2. Mathematical model

2.1 The conventional refrigeration model

A schematic diagram of the conventional vapor compression refrigeration system is shown in Fig. 1 and its operating cycle is shown in Fig. 3. The system consists of the four major components are compressor, condenser, expansion device or capillary tube and evaporator. The mathematical model of each component can be described as follow.



Fig 3: The P-h diagram of the conventional vapor compression refrigeration system


2.1.1 Compressor model

The compressor model is obtained by Chan and Yu[ 2] to give Eq. (1) to compute the compressor power input and Eq. (2) for the refrigerant mass flow rate. The work input to the refrigerant during the compression process can be calculate from Eq. (3). The isentropic efficiency of the compressor were given by Eq. (4) and the compressor efficiency can be calculate from Eq. (5).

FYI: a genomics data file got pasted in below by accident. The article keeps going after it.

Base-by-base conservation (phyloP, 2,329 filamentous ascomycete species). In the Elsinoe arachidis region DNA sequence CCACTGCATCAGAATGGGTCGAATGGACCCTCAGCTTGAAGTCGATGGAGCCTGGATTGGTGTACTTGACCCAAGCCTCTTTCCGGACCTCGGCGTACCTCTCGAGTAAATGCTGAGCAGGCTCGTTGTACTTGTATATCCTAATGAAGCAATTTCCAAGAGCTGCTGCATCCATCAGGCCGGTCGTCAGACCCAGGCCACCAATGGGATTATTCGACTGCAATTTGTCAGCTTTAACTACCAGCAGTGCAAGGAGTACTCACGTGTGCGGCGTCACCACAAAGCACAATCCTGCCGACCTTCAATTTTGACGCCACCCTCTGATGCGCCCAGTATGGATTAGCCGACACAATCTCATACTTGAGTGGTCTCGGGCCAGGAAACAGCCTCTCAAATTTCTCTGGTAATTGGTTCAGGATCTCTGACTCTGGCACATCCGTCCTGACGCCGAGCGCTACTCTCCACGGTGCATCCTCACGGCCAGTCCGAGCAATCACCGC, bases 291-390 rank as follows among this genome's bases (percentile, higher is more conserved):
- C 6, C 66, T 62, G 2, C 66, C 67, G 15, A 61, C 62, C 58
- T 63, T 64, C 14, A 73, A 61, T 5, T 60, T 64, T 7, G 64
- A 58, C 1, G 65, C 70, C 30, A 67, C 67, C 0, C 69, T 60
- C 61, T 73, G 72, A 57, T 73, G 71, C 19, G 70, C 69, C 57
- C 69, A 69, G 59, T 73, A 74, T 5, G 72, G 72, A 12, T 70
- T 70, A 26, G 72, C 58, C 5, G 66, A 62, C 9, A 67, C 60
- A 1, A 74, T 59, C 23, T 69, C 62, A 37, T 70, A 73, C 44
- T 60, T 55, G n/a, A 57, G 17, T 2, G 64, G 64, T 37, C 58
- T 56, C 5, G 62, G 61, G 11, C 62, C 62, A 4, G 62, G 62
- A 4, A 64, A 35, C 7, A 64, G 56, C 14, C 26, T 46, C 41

2.1.2 Capillary tube model

The capillary tube model applies the equation from ASHRAE handbook [1]. The Buckingham- Pi theorem was applied to determine the physical factors and fluid properties that affect capillary tube flow. This results in a group of eight dimensionless Pi terms. The capillary tube is assumed to be adiabatic and refrigerant in entering state can be subcooled or a mixture of liquid and vapor. The procedure for determining may be found in ASHRAE [1].





Eq. (6) is used to compute the refrigerant mass flow rate to compare with the value obtained from Eq. (2) until agreement within a specified tolerance is achieved.


2.1.3 Evaporator model